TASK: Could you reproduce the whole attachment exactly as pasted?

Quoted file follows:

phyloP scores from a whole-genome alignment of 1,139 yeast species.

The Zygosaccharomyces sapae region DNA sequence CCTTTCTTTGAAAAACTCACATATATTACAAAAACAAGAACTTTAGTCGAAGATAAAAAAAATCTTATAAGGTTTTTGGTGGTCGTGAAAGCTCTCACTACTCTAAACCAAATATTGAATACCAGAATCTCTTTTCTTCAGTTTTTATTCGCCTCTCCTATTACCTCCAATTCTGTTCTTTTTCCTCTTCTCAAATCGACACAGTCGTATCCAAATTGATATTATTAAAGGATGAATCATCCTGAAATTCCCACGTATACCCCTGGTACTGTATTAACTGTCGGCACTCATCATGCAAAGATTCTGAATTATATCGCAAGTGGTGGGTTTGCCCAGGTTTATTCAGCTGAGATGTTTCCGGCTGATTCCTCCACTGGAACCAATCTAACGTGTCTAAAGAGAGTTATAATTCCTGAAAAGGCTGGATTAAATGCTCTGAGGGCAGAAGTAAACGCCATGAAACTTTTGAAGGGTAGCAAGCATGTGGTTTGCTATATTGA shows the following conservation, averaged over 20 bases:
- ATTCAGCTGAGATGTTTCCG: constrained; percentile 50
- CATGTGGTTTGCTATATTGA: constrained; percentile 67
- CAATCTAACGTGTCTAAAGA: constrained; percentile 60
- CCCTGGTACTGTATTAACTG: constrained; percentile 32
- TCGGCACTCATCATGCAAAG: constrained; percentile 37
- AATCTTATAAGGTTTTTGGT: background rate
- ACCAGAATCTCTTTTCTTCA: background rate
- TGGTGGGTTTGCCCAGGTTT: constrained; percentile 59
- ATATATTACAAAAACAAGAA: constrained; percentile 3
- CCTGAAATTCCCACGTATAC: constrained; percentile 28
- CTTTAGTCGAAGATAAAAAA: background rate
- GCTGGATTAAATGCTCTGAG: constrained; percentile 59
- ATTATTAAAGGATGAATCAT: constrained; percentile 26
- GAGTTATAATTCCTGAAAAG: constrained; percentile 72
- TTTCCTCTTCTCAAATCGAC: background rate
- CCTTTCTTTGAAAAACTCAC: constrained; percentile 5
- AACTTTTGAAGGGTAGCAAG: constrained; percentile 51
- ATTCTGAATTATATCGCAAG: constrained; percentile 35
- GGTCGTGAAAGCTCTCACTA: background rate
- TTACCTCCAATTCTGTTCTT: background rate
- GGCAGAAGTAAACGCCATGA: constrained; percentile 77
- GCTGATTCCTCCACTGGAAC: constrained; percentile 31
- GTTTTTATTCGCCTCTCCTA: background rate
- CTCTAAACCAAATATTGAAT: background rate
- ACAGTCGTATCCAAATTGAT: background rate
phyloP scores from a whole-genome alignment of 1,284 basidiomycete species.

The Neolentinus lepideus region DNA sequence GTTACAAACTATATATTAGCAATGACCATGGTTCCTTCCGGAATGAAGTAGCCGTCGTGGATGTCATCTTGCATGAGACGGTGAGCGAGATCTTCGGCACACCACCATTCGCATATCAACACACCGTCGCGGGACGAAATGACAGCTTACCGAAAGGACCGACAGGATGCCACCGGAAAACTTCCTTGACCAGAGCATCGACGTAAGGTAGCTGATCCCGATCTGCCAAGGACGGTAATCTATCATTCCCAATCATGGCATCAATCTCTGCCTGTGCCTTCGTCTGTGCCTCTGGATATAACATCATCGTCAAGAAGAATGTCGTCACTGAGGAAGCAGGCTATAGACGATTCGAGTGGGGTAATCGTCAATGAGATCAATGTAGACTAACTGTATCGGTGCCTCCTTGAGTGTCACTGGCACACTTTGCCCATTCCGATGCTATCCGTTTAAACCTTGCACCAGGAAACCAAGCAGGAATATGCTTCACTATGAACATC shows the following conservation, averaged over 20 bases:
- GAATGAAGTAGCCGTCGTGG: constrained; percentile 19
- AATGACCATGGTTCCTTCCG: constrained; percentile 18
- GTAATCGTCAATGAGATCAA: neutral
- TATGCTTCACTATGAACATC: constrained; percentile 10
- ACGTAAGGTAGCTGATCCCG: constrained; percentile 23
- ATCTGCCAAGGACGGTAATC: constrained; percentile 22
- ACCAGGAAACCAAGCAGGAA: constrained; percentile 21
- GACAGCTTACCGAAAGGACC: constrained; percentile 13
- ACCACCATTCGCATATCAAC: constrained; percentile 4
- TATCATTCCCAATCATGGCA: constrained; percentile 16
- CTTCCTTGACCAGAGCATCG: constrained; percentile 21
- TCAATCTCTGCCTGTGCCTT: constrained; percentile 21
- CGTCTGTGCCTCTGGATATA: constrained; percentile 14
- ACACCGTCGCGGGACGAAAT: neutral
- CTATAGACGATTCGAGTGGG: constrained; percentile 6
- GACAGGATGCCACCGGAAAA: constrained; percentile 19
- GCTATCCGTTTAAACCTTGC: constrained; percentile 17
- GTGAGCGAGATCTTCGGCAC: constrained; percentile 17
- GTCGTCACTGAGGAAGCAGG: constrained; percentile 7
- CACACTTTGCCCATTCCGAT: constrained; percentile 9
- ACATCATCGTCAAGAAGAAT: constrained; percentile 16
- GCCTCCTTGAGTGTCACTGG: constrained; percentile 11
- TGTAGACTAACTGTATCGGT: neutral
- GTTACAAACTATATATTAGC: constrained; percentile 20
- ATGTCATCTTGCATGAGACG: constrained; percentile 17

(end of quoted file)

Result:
phyloP scores from a whole-genome alignment of 1,139 yeast species.

The Zygosaccharomyces sapae region DNA sequence CCTTTCTTTGAAAAACTCACATATATTACAAAAACAAGAACTTTAGTCGAAGATAAAAAAAATCTTATAAGGTTTTTGGTGGTCGTGAAAGCTCTCACTACTCTAAACCAAATATTGAATACCAGAATCTCTTTTCTTCAGTTTTTATTCGCCTCTCCTATTACCTCCAATTCTGTTCTTTTTCCTCTTCTCAAATCGACACAGTCGTATCCAAATTGATATTATTAAAGGATGAATCATCCTGAAATTCCCACGTATACCCCTGGTACTGTATTAACTGTCGGCACTCATCATGCAAAGATTCTGAATTATATCGCAAGTGGTGGGTTTGCCCAGGTTTATTCAGCTGAGATGTTTCCGGCTGATTCCTCCACTGGAACCAATCTAACGTGTCTAAAGAGAGTTATAATTCCTGAAAAGGCTGGATTAAATGCTCTGAGGGCAGAAGTAAACGCCATGAAACTTTTGAAGGGTAGCAAGCATGTGGTTTGCTATATTGA shows the following conservation, averaged over 20 bases:
- ATTCAGCTGAGATGTTTCCG: constrained; percentile 50
- CATGTGGTTTGCTATATTGA: constrained; percentile 67
- CAATCTAACGTGTCTAAAGA: constrained; percentile 60
- CCCTGGTACTGTATTAACTG: constrained; percentile 32
- TCGGCACTCATCATGCAAAG: constrained; percentile 37
- AATCTTATAAGGTTTTTGGT: background rate
- ACCAGAATCTCTTTTCTTCA: background rate
- TGGTGGGTTTGCCCAGGTTT: constrained; percentile 59
- ATATATTACAAAAACAAGAA: constrained; percentile 3
- CCTGAAATTCCCACGTATAC: constrained; percentile 28
- CTTTAGTCGAAGATAAAAAA: background rate
- GCTGGATTAAATGCTCTGAG: constrained; percentile 59
- ATTATTAAAGGATGAATCAT: constrained; percentile 26
- GAGTTATAATTCCTGAAAAG: constrained; percentile 72
- TTTCCTCTTCTCAAATCGAC: background rate
- CCTTTCTTTGAAAAACTCAC: constrained; percentile 5
- AACTTTTGAAGGGTAGCAAG: constrained; percentile 51
- ATTCTGAATTATATCGCAAG: constrained; percentile 35
- GGTCGTGAAAGCTCTCACTA: background rate
- TTACCTCCAATTCTGTTCTT: background rate
- GGCAGAAGTAAACGCCATGA: constrained; percentile 77
- GCTGATTCCTCCACTGGAAC: constrained; percentile 31
- GTTTTTATTCGCCTCTCCTA: background rate
- CTCTAAACCAAATATTGAAT: background rate
- ACAGTCGTATCCAAATTGAT: background rate
phyloP scores from a whole-genome alignment of 1,284 basidiomycete species.

The Neolentinus lepideus region DNA sequence GTTACAAACTATATATTAGCAATGACCATGGTTCCTTCCGGAATGAAGTAGCCGTCGTGGATGTCATCTTGCATGAGACGGTGAGCGAGATCTTCGGCACACCACCATTCGCATATCAACACACCGTCGCGGGACGAAATGACAGCTTACCGAAAGGACCGACAGGATGCCACCGGAAAACTTCCTTGACCAGAGCATCGACGTAAGGTAGCTGATCCCGATCTGCCAAGGACGGTAATCTATCATTCCCAATCATGGCATCAATCTCTGCCTGTGCCTTCGTCTGTGCCTCTGGATATAACATCATCGTCAAGAAGAATGTCGTCACTGAGGAAGCAGGCTATAGACGATTCGAGTGGGGTAATCGTCAATGAGATCAATGTAGACTAACTGTATCGGTGCCTCCTTGAGTGTCACTGGCACACTTTGCCCATTCCGATGCTATCCGTTTAAACCTTGCACCAGGAAACCAAGCAGGAATATGCTTCACTATGAACATC shows the following conservation, averaged over 20 bases:
- GAATGAAGTAGCCGTCGTGG: constrained; percentile 19
- AATGACCATGGTTCCTTCCG: constrained; percentile 18
- GTAATCGTCAATGAGATCAA: neutral
- TATGCTTCACTATGAACATC: constrained; percentile 10
- ACGTAAGGTAGCTGATCCCG: constrained; percentile 23
- ATCTGCCAAGGACGGTAATC: constrained; percentile 22
- ACCAGGAAACCAAGCAGGAA: constrained; percentile 21
- GACAGCTTACCGAAAGGACC: constrained; percentile 13
- ACCACCATTCGCATATCAAC: constrained; percentile 4
- TATCATTCCCAATCATGGCA: constrained; percentile 16
- CTTCCTTGACCAGAGCATCG: constrained; percentile 21
- TCAATCTCTGCCTGTGCCTT: constrained; percentile 21
- CGTCTGTGCCTCTGGATATA: constrained; percentile 14
- ACACCGTCGCGGGACGAAAT: neutral
- CTATAGACGATTCGAGTGGG: constrained; percentile 6
- GACAGGATGCCACCGGAAAA: constrained; percentile 19
- GCTATCCGTTTAAACCTTGC: constrained; percentile 17
- GTGAGCGAGATCTTCGGCAC: constrained; percentile 17
- GTCGTCACTGAGGAAGCAGG: constrained; percentile 7
- CACACTTTGCCCATTCCGAT: constrained; percentile 9
- ACATCATCGTCAAGAAGAAT: constrained; percentile 16
- GCCTCCTTGAGTGTCACTGG: constrained; percentile 11
- TGTAGACTAACTGTATCGGT: neutral
- GTTACAAACTATATATTAGC: constrained; percentile 20
- ATGTCATCTTGCATGAGACG: constrained; percentile 17